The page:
- Telling children to be brave may leave them feeling as though they’re cowardly for being nervous.
- Using the dentist as a threat or punishment will lead to fear and resentment during visits.
- Telling children that dental work will hurt can make them nervous, while denying it will hurt at all creates unrealistic expectations.
- Parental anxiety at the dentist can quickly rub off on a child.
How to Prepare Your Dentist?
Parents should be ready to give a child’s dentist a complete overview of their health history. It may be good to have important documents such as vaccination and medical records on hand for the first visit.
Pediatric dentists should also be aware of a child’s behavioral tendencies. If a child is prone to anger, stubbornness, or biting, parents must tell the dentist upfront. It can also be helpful for parents to be present during the exam to help the dentist minimize stress during the visit.
What to Expect During the Visit?
For most babies and toddlers, their first dentist visit proceeds much like an adult visit would. First, a hygenist examines and cleans the teeth. They may also demonstrate proper cleaning techniques and recommend the best products for young mouths.
Once the hygienist finishes, the dentist will perform a quick examination. They’ll closely examine your baby’s teeth, gums, and jaw, looking for signs of irregular development or decay. The dentist will then explain any health concerns and work with parents to draw up a treatment plan.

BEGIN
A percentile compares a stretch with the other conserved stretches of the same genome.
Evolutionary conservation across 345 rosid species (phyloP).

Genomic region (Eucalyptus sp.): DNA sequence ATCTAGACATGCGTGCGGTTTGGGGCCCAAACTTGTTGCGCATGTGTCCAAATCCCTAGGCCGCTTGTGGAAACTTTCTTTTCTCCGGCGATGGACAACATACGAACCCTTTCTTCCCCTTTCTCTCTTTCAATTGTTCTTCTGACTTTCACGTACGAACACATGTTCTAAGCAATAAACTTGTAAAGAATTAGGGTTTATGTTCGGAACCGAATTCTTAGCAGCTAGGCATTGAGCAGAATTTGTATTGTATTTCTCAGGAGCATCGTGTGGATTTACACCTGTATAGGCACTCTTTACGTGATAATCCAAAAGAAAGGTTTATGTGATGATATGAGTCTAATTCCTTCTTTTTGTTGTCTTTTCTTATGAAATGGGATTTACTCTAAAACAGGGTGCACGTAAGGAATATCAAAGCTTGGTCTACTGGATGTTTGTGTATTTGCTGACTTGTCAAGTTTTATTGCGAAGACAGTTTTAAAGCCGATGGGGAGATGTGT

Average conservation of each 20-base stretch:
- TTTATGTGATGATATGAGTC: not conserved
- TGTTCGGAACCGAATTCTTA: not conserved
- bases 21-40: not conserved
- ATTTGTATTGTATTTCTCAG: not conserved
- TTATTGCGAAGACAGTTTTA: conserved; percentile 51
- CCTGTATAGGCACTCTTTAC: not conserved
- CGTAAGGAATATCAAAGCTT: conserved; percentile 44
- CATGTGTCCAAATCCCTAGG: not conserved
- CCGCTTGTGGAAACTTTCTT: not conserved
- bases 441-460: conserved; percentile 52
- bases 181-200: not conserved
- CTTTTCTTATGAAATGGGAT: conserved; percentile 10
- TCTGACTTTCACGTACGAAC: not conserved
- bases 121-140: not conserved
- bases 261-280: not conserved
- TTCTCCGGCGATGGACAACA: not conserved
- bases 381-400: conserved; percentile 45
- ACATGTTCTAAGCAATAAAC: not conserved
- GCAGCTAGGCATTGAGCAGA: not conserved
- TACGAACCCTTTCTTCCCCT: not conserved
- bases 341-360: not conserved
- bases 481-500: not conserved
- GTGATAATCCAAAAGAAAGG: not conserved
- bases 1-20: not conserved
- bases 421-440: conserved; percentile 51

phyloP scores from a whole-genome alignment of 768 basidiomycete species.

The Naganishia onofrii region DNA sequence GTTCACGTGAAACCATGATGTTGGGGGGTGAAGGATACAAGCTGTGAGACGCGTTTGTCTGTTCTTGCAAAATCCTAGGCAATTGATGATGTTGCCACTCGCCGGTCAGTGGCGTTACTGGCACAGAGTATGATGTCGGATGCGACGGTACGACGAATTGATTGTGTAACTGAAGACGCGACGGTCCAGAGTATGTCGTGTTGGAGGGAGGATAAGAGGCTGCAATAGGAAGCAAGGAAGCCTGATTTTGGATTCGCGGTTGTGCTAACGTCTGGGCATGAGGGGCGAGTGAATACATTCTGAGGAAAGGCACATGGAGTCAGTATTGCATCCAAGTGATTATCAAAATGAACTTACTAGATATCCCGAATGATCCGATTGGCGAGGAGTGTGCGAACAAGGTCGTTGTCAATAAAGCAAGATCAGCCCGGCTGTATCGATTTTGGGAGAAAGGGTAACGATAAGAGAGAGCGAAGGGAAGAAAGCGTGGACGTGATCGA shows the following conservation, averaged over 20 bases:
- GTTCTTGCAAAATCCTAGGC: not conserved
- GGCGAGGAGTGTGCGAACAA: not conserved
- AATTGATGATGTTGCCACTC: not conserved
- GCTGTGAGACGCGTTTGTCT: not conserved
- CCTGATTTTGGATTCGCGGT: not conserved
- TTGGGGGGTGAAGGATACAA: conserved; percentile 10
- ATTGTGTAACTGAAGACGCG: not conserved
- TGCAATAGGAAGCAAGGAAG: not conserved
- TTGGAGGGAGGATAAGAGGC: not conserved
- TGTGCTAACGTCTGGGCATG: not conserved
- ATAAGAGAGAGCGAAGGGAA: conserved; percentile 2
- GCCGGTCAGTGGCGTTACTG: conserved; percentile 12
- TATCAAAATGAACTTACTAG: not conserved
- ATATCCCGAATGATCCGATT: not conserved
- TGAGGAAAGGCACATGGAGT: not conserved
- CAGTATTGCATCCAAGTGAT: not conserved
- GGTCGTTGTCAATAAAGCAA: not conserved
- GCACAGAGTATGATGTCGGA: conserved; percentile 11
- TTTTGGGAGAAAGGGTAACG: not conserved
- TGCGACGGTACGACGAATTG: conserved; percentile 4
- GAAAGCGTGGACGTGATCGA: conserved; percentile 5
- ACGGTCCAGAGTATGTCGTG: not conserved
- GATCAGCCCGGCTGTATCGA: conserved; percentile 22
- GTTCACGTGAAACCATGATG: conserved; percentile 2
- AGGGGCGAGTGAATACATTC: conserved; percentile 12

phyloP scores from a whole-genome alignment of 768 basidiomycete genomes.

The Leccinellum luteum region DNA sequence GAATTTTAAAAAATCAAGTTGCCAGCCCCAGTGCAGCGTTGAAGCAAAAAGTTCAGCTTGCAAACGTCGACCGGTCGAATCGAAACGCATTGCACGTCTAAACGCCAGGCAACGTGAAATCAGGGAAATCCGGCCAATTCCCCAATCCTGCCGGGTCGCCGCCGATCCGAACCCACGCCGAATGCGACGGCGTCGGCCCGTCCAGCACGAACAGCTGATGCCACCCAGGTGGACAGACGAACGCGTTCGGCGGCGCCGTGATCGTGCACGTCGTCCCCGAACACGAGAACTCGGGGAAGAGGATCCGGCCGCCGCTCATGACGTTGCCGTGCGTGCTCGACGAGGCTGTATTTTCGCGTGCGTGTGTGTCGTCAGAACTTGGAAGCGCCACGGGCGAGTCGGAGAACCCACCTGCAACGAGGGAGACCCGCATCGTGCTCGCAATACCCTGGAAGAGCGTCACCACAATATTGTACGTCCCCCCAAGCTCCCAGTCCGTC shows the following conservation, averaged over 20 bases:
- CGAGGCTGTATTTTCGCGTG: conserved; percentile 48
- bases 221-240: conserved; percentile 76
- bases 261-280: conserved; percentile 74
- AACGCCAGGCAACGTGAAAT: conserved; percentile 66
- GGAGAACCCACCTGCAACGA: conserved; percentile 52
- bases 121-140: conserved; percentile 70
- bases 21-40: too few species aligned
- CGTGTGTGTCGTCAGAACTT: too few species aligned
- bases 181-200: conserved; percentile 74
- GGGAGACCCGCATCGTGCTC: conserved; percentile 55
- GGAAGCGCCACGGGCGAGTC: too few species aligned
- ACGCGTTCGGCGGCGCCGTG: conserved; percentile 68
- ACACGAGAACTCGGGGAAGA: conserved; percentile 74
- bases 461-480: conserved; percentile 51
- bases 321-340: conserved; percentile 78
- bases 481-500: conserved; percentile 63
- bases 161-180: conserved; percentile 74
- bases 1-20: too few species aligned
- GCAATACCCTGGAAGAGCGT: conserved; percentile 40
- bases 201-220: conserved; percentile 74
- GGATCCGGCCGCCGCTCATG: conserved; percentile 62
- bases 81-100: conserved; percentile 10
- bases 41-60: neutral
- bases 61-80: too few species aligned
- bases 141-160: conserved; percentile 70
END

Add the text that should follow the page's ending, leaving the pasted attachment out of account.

Tips for a Great Visit
One of the best ways to ease a child’s fears about an office visit is to make the dentist fun. There are several ways that parents can get kids excited for their first dental appointment:
- Take a tour of the office and allow the dentist to explain different tools and equipment
- Bring toys and books as a distraction in the waiting room
- Allow kids to dress up in a special outfit or costume of their choosing
- Make the car rides to the office and back enjoyable
Tips to Protect Your Child’s Teeth at Home
It’s important for parents to ask the question: at what age should a child go to the dentist?
However, it’s equally important for parents and guardians to take care of oral health in the home. There are plenty of things that parents can do to help protect their children’s teeth between dental visits:
- Clean gums with a damp cloth before teething
- Use just a tiny, rice-sized amount of toothpaste before children are old enough to spit
- Swap to a pea-sized dab around age three
- Don’t bottle-feed before naps or bedtime, and ensure the bottle is empty in under six minutes
- Supervise brushing sessions until children are old enough to be left alone, around age seven or eight
- Limit access to sugary foods and drinks
Many parents with babies and young toddlers ask the question: when should a child first see the dentist?
Visiting a pediatric dentist from an early age can help to teach children about oral health while keeping primary teeth clean and healthy. However, it’s up to parents to reinforce a healthy dental routine. With the right encouragement, children can build a lifelong foundation for a healthy smile.